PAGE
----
Dienhart: Coker, Iowa Control Destiny
IOWA CITY, Iowa –- There goes Marcus Coker, rumbling right for 13 yards and a touchdown early the fourth quarter. That happened a lot on a gray November day in Eastern Iowa. But this rumble—and that’s what Coker does; he doesn’t run–was the fatal blow, pushing Iowa’s lead to 24-9 in what would be an impressive 24-16 triumph over No. 13 Michigan.
It was fitting that the big and physical Hawkeye running back delivered the fatal salvo on this day, a day when Iowa notched a third win in a row over Michigan for the first time ever. The sophomore finished the game with 29 backbreaking carries for 132 wear-down-a-defense yards and two touchdowns, watching the maligned defense make a goal-line stand to preserve victory in the waning seconds.
A week after rumbling for 252 yards and two touchdowns at Minnesota, Coker continues to solidify his status as the top running back in the Big Ten. But, more importantly, Iowa continues to solidify its status as a top contender for the Legends Division championship.
If Iowa wins out, it will be headed to Indianapolis for the inaugural Big Ten championship game. Yes, even with losses to the likes of Iowa State and Minnesota, Iowa (6-3 overall; 3-2 Big Ten) still controls its destiny.
Does Hawkeye coach Kirk Ferentz even allow himself to peek the corner?
“Only if we’re idiots,” he said. “What we’ve got to do is worry about next week. So I hope we don’t have any idiots on our team. We’ll talk about that tomorrow, but we’ve got a tough game coming in here next Saturday, I know that.”
Back in August, not even the most rabid Hawkeye fan worth his gold-and-black stripped overalls could have seen Iowa in control of its destiny in the Legends Division (see the standings) with three games to go.
Most felt Nebraska was the favorite in the division. But, here’s Iowa, smack dab in the middle of an exciting race even after that demoralizing 22-21 loss last week at Minnesota, which Ferentz admitted the team never may have gotten over while preparing for this game.
“I doubt it,” he said. “You’d have to ask our players, but I think it was lingering with all of us a little bit. Losses stay longer typically, and wins stay longer with immature teams. But I don’t think we have an immature team right now.”
Iowa joins Michigan State and Penn State as lone Big Ten teams that control their own destiny.
Iowa will welcome a struggling Michigan State team that has allowed an aggregate 79 points the last three games (26.3 ppg) to Iowa City next Saturday in what is the biggest game in the Big Ten next weekend. The Spartans, who in addition to struggling on defense are having issues running the ball, are coming off a narrow 31-24 triumph at home over Minnesota a week after getting stuffed 24-3 at Nebraska.
After the visit from Michigan State comes a game at Purdue for Iowa followed by the regular-season finale at Nebraska.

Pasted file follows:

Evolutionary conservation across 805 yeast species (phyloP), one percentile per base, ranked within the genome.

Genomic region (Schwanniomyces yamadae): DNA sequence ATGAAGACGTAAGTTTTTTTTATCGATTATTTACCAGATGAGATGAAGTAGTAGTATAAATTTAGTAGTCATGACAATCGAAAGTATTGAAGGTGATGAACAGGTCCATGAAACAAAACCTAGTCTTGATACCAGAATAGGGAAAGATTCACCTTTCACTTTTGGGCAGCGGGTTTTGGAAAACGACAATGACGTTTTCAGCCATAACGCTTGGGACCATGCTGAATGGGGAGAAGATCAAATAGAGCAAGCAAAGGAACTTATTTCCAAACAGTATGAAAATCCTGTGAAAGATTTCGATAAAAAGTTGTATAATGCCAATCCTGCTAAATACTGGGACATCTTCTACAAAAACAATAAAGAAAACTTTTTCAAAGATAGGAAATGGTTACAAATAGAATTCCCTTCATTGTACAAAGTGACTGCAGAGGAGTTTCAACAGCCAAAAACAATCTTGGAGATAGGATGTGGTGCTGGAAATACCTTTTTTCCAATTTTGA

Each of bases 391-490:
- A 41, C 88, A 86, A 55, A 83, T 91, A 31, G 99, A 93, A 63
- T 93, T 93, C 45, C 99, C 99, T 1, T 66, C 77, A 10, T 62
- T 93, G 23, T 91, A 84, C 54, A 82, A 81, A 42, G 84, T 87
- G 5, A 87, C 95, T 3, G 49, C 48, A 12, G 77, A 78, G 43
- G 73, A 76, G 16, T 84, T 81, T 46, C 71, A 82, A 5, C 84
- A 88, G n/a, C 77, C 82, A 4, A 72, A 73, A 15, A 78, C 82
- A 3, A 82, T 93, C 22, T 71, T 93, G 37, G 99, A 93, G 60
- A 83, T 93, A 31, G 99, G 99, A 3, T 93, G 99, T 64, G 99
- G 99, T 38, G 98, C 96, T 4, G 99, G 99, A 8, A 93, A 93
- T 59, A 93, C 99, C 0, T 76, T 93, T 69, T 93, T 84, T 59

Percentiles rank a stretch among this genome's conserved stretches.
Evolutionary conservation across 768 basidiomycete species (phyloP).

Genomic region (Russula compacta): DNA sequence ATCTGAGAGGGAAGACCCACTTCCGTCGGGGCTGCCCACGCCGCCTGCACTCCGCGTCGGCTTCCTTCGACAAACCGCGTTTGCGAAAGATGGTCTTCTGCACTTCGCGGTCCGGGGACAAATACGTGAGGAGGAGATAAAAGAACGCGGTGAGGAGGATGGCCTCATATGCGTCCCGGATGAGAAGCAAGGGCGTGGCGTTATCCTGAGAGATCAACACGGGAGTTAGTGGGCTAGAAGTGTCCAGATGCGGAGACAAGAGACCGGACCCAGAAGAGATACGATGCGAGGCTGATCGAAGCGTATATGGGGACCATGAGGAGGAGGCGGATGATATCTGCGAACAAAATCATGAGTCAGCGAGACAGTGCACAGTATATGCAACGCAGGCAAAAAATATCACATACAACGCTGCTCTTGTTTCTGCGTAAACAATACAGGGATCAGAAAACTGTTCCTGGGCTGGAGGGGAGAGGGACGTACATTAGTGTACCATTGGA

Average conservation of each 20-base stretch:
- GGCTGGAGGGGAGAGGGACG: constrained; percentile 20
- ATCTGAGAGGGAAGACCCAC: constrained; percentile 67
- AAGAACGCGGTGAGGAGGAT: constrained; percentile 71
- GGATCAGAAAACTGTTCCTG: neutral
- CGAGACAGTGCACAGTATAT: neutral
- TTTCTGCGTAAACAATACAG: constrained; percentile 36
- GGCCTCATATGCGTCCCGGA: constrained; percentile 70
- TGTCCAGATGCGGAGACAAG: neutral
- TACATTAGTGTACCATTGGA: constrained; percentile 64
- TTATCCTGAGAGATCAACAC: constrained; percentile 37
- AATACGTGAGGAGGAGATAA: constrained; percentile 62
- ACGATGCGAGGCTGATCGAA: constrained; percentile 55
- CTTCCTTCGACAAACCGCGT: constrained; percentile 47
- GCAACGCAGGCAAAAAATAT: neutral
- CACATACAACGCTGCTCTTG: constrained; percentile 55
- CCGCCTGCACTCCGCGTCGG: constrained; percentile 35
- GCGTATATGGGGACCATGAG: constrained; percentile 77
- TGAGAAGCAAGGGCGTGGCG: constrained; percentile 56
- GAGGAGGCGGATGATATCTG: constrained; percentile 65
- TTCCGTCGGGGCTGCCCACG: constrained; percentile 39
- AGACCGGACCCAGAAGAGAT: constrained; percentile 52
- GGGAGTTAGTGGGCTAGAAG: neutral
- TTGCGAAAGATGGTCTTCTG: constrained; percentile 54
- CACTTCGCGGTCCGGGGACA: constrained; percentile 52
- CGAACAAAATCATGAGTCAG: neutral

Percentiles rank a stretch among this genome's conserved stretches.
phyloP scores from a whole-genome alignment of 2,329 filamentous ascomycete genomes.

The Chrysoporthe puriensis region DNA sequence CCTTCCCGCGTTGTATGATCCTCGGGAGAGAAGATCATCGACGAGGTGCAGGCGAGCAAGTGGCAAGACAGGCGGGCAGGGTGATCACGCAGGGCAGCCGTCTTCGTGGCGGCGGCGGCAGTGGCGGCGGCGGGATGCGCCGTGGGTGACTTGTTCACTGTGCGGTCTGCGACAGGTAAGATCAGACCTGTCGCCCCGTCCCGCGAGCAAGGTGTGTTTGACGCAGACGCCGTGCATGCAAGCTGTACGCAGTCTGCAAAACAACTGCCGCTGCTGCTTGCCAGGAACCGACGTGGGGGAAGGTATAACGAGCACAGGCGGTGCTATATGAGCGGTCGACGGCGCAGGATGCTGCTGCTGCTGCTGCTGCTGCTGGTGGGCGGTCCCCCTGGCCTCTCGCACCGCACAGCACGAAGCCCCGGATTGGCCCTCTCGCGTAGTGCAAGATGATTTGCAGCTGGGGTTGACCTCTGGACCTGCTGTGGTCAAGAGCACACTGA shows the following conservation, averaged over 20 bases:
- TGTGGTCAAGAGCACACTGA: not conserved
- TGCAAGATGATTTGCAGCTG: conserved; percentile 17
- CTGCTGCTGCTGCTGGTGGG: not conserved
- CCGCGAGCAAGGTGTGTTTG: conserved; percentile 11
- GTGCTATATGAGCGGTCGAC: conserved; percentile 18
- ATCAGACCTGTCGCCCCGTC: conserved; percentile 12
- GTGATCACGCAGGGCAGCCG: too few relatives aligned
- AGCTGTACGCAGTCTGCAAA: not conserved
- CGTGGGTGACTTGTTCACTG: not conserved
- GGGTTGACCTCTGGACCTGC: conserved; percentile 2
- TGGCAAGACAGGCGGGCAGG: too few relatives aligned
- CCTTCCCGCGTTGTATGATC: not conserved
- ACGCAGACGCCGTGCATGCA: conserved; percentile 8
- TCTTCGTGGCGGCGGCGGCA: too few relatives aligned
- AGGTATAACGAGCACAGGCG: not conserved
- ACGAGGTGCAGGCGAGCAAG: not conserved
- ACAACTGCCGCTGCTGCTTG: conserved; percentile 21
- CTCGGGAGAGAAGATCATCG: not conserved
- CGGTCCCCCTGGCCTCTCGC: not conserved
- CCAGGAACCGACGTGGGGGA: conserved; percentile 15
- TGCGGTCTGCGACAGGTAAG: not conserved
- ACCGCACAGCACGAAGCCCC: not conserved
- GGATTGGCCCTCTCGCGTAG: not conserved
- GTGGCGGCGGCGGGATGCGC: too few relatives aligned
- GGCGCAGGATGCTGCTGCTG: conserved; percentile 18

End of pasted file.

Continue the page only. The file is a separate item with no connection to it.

For Michigan (7-2 overall; 3-2 Big Ten), the loss means any hope of winning the Legends Division probably is lost. In fact, it wouldn’t be a shock if the Wolverines lost their last three games: at Illinois; Nebraska; Ohio State.
“It’s still November,” said Michigan coach Brady Hoke. “There’s lots of game left.”
The nation may have gotten carried away with Michigan’s 7-1 start. Yes, the Wolverines are good. But they really only have won quality win (Notre Dame).
This remains a work in progress, as Hoke still has some heavy lifting to do before Michigan is an elite Big Ten team that’s capable of seriously competing for the conference title. In case you were wondering, the Wolverines haven’t won the league crown since 2004.
The Michigan defense has some personnel issues, particularly at linebacker and along the line. Coordinator Greg Mattison would like to blitz and attack more, but he knows the limitations of some of his players make that a risky proposition.
“At times, we rose up and played pretty good third- and fourth-down defense,” said Hoke, whose team was averaging 34.8 points but was held to its second-lowest scoring total of 2011 since tallying just 14 in a loss at Michigan State.
On offense, the line still isn’t up to Michigan standards. There’s a lack of depth—and bulk—not allowing the Wolverines to be as physical at the point of attack as the staff would like.
And quarterback Denard Robinson isn’t getting better as a passer, which further limits the offense and makes it easier for opponents to defend.
On this day, Robinson struggled, hitting 17-of-37 passes for 194 yards, two touchdowns, one interception. He also was limited to 55 yards rushing on 12 carries, as Michigan had just 323 yards vs. a Hawkeye defense that entered the game ranked ninth in total defense in the Big Ten (402.3 ypg).
“There are always six to eight plays in a game that are really going to define (who wins) when you’re playing a good football team, when you’re playing a team on the road,” said Hoke. “You can think back and there are six to eight of those plays that really determines who executed and who didn’t.”
Aside from Robinson, who else on this Wolverine attack scares defensive coordinators? There’s a lack of playmakers on the edge and at running back, as the search remains for a top-flight ball carrier, a commodity that Michigan hasn’t possessed since Mike Hart, who ran for over 5,000 yards between 2004-07.
Iowa? It has an elite back in Coker, who notched his fourth consecutive 100-yard rushing game, eclipsed the 1,000-yard rushing mark (1,013) today and just may carry the Hawkeyes all the way to Indy.
“That’s a very physical, tough, athletic defense that we played,” said Ferentz. “Marcus, you’ve got to earn those yards. It’s amazing. I looked, he got 4.6 a carry, and that’s hard work. I thought he started hitting stride there in the Northwestern ballgame (41-31 win on October 15 when Coker ran 22 times for 124 yards and two touchdowns) and I think he’s in the gear that we’re hoping for.”